But the entire premise of his series had hinged on him being an actual law enforcement officer. It was the only way he could be filmed on real-life raids, he’d once said, the only way the production could access the other “characters,” and, as he’d previously pointed out, the only way they could get away with showing him in costume. (Tellingly, only two months after he released the video above, Higgins declared his candidacy for Congress. Plan B.).

“Because I am an actual cop, our project could include the visually interesting aspect of my uniforms, depending on the interaction of the moment during each episode,” he wrote in a memo to his talent scout. “I have several uniforms, from Dress Blues bow-tie to Class A’s patrol to detective-tactical to full S.W.A.T. tactical. According to the need, they are each quite different, designed for a unique purpose. John Walsh just has his trademark leather jacket.”

Technically, Higgins resigned from his job with the St. Landry’s Sheriff’s Department, but Sheriff Guidroz would later make it abundantly clear that he had given him no other option, writing an expansive open letter that was later published in full on the front-page of the Abbeville Meridional. Higgins had been using the department’s resources—namely, his public email account—to negotiate a slew of private deals, which is why I was able to obtain his emails nearly four years ago.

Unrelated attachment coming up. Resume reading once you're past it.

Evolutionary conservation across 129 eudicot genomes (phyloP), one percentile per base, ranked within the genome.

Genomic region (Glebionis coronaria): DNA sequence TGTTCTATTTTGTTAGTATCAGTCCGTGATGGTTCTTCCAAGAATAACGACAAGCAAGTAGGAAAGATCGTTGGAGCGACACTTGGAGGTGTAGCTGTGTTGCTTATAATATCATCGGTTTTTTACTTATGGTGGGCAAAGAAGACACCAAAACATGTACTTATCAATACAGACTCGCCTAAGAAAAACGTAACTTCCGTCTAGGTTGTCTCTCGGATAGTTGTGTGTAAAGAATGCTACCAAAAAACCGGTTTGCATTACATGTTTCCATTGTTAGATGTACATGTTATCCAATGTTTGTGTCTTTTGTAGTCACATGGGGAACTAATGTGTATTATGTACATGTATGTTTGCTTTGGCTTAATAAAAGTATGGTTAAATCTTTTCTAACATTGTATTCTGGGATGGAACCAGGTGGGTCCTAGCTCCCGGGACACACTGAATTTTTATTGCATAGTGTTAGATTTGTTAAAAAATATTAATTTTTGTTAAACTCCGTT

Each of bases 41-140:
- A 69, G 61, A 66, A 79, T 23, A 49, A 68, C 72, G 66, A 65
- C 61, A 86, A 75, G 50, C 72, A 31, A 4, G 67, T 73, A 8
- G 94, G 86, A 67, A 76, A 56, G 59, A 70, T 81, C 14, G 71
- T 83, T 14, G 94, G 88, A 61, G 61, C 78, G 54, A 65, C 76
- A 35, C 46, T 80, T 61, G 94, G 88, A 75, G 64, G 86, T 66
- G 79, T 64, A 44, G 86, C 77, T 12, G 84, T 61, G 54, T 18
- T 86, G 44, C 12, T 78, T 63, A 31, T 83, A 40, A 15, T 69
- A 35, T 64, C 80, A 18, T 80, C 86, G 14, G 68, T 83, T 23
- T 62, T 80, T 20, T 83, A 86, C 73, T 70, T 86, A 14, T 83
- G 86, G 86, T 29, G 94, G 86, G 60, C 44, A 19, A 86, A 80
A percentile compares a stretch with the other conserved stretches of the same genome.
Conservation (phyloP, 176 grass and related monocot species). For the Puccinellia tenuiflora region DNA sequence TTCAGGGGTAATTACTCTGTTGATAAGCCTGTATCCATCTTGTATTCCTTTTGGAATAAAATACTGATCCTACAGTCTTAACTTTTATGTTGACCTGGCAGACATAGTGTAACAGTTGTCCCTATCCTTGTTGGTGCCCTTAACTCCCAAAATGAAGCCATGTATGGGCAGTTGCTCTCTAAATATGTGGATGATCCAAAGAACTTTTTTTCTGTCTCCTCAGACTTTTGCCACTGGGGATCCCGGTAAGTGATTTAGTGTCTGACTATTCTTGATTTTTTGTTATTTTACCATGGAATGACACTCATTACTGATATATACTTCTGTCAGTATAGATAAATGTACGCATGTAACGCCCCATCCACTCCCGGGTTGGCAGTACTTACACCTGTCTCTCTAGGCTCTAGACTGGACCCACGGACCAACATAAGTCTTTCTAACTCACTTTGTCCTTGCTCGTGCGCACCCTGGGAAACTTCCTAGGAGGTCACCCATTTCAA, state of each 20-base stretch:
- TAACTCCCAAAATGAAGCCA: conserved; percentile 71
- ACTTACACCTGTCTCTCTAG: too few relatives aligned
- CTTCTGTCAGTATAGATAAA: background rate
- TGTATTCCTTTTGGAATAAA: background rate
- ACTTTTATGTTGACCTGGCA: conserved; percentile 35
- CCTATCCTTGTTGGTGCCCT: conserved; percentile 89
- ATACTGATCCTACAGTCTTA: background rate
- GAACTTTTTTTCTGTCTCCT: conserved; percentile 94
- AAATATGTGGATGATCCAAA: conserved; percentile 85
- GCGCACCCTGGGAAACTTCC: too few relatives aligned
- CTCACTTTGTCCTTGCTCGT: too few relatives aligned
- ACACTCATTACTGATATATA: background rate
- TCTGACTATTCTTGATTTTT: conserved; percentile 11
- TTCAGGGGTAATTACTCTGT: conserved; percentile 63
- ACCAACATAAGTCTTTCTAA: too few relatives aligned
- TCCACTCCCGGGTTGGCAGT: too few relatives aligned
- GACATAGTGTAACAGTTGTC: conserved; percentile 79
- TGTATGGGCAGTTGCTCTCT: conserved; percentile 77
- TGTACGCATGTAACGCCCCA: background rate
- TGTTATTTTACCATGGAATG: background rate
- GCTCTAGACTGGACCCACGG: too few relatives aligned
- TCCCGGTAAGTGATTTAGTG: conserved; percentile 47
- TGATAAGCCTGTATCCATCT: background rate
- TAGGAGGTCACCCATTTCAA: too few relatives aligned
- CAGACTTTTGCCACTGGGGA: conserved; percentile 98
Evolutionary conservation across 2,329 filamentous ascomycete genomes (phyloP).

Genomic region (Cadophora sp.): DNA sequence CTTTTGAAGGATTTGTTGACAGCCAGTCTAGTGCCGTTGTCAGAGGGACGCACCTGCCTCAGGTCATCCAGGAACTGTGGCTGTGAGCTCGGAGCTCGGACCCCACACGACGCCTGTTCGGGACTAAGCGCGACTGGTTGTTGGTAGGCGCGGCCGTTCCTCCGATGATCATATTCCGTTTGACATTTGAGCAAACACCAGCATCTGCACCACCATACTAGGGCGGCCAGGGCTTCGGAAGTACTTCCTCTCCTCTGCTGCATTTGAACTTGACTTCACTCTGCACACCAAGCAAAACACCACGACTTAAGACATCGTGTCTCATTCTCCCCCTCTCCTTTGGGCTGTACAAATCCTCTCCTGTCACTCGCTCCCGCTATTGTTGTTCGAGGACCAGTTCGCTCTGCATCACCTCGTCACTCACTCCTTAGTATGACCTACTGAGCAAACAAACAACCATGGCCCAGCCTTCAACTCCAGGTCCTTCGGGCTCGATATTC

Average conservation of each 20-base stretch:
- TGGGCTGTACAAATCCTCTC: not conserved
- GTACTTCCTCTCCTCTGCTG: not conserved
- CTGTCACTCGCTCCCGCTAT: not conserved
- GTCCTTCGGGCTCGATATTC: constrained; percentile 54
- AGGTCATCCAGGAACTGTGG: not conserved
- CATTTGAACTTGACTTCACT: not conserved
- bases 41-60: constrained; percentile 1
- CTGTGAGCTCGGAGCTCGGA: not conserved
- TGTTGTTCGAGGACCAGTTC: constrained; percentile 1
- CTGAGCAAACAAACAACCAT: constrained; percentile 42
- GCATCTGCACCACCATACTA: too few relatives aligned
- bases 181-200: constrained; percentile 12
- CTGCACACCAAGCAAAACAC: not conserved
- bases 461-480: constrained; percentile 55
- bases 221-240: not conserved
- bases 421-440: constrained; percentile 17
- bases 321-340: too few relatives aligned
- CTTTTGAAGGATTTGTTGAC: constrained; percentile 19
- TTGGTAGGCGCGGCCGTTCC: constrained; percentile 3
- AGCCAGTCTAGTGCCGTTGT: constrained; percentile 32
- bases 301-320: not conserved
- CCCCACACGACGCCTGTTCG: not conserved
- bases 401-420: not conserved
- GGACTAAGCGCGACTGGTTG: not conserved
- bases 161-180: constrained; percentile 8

All told, in a span of less than a year, there were 177 pages of business-related emails to or from ghiggins@slpsheriff.com, and because he never bothered to change the account’s default settings, many of his emails appeared under the name “Sheriff Dept. Mail”. For example, take this exchange between Higgins and his agent in which they discuss Donald Trump’s favorite television show, Fox & Friends:

Note: I have redacted out Ms. Brazell’s personal email address.

There were nearly 50 pages of emails about the launch of Higgins’s clothing and accessories business, Captain Higgins Gear, including, at one point, a discussion about the designs for children’s clothing. In addition to offering an “Uncly Clay” (yes, “Uncly”) t-shirt for newborns, Captain Higgins Gear also sold shot glasses and beer mugs, which were heavily promoted on Higgins’s social media accounts.